Fra troppsturen 17.-18. mars

Det skulle vært troppsmesterskap på ski, men ble isteden en liten og ganske avslappa vårtur for fem speidere, to rovere og troppsleder. Men det internasjonale pressekorpset møtte likevel fram. Her er en reportasje fra den australske korrespondenten:

A glimpse at a Norwegian Spieder Camp from the eyes of an Australian Girl Guide

Tekst og foto: Katrina Couzens


Last Saturday morning found me in a state of insatiable excitement and curiosity fordi jeg skulle går på tur sammen med Spiederen for første gang! I was filled with questions: What was going to happen? How would it differ from a Girl Guide camp? Soon, I would answer both of these and more.

There were already some differences before we even left the city. The concept of catching the bus to camp was new to me as, in Australia, we usually met at the campsite or, if there were enough people, we would charter a bus. Also, taking more than one meal’s worth of food for myself was new to me. This served to make things feel just that bit more adventurous than normal. Så spennende!

From the bus stop to the hytte was a trek almost half-way around Heivannet.

Having not expected a walk of that length over such varied terrain, I soon found that I had over-dressed and was sweltering by the time we reached our destination, the Spieder hytte. Not that I minded, because the scenery was amazing, the Spieder medlemer enthusiastic and the hytte charming.

After dumping our bags outside the front of the hytte, we raised the Norwegian flag before settling ourselves in properly and eating one of our packed meals. But the break was short-lived. Soon, we were again på tur, a tur where we would “bare går, og ser hvor kommer vi”.

The route took us, again, over multiple terrains (jeg funnet snø litt vanskelig å gå over noen ganger)

                       

                                             

and past many sights, including old graves,

different kinds of fungi and lichen,

             

glacier-carried stones,

and different kinds of poo.

 

I found the tur to be much more focussed on the things around us than similar walks on Australian camps. I found it immensely interesting, and I felt that I learnt a lot.

Back at the hytte, which was welcomely warm because the wood oven had been left to burn since we had first arrived, we had a short debrief before playing some games and preparing dinner (the world’s camp staple: spaghetti bolognese). After dinner, the fireplace was lit and the Spieder showed the skits that they had prepared on the bus trips. I didn’t understand much, but the energy with which they were presented made it enjoyable to watch. We played some more games,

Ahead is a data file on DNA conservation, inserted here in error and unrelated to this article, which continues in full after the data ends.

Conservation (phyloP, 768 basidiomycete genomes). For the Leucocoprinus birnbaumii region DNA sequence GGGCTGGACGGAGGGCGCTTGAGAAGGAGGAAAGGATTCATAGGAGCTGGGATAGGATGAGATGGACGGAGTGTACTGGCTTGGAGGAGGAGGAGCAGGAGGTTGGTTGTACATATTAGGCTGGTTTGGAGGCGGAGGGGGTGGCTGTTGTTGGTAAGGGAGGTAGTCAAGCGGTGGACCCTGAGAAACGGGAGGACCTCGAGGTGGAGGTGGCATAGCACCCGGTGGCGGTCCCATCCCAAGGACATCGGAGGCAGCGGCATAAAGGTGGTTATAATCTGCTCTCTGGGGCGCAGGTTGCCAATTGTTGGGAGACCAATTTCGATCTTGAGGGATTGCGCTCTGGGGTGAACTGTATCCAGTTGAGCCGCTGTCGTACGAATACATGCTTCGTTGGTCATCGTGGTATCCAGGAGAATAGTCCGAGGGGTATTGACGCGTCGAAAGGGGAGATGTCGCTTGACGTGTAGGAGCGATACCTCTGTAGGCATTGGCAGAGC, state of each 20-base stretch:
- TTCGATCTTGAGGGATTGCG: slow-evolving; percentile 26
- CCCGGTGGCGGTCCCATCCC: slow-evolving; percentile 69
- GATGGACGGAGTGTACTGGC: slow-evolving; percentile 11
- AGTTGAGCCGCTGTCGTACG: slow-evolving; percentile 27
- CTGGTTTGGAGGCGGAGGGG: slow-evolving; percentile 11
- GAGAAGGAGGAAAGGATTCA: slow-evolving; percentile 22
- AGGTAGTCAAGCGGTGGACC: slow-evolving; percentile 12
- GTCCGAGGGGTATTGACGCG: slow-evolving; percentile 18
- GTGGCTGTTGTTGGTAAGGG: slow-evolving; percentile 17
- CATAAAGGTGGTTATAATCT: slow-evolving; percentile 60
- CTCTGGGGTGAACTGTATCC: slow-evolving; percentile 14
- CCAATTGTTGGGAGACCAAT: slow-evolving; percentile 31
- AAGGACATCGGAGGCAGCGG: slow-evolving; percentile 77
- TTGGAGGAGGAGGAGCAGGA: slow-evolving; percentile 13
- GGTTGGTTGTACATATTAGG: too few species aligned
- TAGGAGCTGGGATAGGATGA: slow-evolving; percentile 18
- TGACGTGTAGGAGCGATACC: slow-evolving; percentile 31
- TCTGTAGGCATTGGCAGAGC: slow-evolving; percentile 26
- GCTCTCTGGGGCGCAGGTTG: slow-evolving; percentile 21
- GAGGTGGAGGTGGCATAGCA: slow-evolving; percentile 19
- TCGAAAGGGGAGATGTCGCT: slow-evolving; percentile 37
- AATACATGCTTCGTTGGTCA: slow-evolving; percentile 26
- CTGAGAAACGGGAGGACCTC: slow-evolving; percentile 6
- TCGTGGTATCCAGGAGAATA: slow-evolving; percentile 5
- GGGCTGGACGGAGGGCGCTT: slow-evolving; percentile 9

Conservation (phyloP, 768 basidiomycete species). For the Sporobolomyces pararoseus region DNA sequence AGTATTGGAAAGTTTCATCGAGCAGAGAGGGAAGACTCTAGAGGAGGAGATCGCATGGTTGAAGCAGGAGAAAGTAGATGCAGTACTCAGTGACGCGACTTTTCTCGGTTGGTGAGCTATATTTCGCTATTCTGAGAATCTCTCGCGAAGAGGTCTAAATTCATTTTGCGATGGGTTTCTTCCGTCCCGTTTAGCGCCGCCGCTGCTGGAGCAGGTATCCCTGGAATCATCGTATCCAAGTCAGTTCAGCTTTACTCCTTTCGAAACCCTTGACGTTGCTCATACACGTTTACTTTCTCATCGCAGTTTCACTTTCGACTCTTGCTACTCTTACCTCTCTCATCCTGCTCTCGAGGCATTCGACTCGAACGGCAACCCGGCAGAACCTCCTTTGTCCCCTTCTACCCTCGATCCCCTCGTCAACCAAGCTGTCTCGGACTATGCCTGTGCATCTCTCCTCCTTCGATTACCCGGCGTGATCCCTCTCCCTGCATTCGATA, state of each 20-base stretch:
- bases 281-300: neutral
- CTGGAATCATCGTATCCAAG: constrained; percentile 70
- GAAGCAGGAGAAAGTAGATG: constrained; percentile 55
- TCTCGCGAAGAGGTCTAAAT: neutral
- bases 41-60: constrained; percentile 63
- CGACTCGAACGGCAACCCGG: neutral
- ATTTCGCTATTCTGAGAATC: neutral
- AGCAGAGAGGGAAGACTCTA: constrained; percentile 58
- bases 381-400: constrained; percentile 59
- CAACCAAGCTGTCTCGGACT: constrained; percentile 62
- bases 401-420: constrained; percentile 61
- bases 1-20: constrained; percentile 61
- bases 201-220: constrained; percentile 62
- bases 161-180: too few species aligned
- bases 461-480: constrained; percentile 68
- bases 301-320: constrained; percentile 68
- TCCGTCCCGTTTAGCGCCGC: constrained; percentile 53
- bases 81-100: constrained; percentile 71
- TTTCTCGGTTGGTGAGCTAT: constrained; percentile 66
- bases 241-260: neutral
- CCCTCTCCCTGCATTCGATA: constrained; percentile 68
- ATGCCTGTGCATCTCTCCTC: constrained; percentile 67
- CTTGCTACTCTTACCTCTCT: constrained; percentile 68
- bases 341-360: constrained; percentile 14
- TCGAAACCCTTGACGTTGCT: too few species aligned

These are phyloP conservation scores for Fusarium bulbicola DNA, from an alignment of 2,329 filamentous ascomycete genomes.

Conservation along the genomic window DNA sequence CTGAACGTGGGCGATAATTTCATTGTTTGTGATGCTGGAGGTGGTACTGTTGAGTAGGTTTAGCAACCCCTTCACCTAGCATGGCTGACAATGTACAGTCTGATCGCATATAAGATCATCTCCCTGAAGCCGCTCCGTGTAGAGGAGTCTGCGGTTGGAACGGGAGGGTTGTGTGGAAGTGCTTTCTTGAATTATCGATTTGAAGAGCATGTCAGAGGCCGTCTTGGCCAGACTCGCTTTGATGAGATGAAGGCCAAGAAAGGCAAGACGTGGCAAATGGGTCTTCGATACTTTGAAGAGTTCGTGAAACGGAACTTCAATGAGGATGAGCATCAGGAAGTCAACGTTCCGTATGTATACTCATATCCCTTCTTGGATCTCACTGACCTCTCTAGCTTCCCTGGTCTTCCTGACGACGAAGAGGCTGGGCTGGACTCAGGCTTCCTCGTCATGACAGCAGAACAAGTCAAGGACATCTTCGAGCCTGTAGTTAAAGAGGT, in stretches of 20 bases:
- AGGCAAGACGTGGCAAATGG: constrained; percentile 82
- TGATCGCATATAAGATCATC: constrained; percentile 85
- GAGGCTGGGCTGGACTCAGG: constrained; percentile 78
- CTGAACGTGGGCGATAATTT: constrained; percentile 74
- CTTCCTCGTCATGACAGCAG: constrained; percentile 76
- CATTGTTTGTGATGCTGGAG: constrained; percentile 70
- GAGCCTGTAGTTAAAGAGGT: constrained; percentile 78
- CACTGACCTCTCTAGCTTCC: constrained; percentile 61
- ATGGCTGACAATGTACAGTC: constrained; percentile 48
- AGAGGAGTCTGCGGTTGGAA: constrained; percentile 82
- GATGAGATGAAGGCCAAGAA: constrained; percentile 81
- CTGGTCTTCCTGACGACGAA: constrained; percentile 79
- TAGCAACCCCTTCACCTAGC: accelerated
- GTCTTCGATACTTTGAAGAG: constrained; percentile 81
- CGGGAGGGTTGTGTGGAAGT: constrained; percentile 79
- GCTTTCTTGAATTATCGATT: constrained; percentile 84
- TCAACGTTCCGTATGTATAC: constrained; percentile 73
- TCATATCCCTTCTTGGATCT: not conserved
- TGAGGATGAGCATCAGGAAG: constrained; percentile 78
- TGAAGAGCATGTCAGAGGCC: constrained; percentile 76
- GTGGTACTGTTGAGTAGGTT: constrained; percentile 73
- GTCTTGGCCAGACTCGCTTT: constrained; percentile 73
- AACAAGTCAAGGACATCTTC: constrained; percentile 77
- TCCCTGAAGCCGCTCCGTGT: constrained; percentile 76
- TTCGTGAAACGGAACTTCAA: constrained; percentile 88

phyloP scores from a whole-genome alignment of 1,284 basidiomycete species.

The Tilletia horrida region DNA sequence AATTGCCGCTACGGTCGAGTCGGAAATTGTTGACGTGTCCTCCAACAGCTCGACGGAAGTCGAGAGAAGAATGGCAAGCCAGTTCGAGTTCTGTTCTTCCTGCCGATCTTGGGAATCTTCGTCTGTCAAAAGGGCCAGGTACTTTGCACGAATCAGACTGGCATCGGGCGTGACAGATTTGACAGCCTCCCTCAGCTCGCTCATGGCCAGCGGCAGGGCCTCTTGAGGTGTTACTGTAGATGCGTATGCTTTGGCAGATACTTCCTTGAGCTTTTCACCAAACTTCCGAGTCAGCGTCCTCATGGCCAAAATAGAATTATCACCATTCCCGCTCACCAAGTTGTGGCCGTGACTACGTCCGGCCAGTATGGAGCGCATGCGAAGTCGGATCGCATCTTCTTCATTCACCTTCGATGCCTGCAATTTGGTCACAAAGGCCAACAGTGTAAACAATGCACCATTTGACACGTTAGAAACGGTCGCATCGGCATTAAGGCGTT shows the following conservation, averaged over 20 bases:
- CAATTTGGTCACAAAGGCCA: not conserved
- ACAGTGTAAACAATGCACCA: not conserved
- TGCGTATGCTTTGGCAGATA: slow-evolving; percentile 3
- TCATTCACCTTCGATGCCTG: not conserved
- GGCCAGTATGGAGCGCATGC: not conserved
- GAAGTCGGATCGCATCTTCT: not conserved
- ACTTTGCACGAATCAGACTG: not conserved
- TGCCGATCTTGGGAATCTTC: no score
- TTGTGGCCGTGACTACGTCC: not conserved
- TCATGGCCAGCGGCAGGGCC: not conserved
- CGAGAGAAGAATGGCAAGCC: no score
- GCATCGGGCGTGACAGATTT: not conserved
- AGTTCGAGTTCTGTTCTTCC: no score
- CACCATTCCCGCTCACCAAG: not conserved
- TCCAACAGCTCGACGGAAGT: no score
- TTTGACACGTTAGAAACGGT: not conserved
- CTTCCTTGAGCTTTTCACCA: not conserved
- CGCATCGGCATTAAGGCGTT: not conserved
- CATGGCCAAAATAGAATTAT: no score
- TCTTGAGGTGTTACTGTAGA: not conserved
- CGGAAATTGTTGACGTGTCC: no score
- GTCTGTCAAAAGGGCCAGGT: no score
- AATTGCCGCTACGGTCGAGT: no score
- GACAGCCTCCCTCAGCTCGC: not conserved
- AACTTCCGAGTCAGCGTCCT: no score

sang some songs, then went out for some star-gazing. This was the first time I had really had a chance to look at the night sky since I arrived in Norway and it felt very strange to not recognise any of the constellations apart from Orion (which was upside-down). I learnt to find the Bear and, from the Bear, find the North Star.

The next day, after breakfast (the second of our packed lunches), the Spieder were set an orienteering challenge. There were three stations, each with a different task. Inger and I held the first station, which was first aid. The scenario was that I had fallen from a tree and managed to cut my wrist badly and sprain my ankle.

Although they had a little bit of trouble finding us (possibly due to all the false tracks I left in the snow), the Spieder were enthusiastic first-aiders with a steady torrent of small-talk, which gave me a good opportunity to practise norsk min. Then they prepared to find the second station,

where they would have to find and identify different trees.

The third station was back at the hytte, where they displayed their knot-tying skills and then had to build a stand for the water basin. This last task was completely new to me and I watched with growing admiration as the five Spieder felled small trees

 

and prepared them into stakes with which to build this perfectly functional stand.

The group worked seamlessly, each with their own jobs and never getting in each other’s way.

 

All that was left was a final badge-giving ceremony under the flag

before taking it down, playing a final game of hide-and-seek and heading back around the lake to the bus stop, this time without boiling myself alive or slipping in the snow. Inspired by the tur the day before, I was able to ask more questions about my surroundings and so can now identify three different Norwegian trees: gran, furu and birch.

I was a bit sad when it was all over. I had seen a lot, I had learnt a lot and I had enjoyed every moment. I’m really looking forward to my next meeting with the Spieder, as they were all so wonderful. Tusen takk for turen, det var kjempegøy!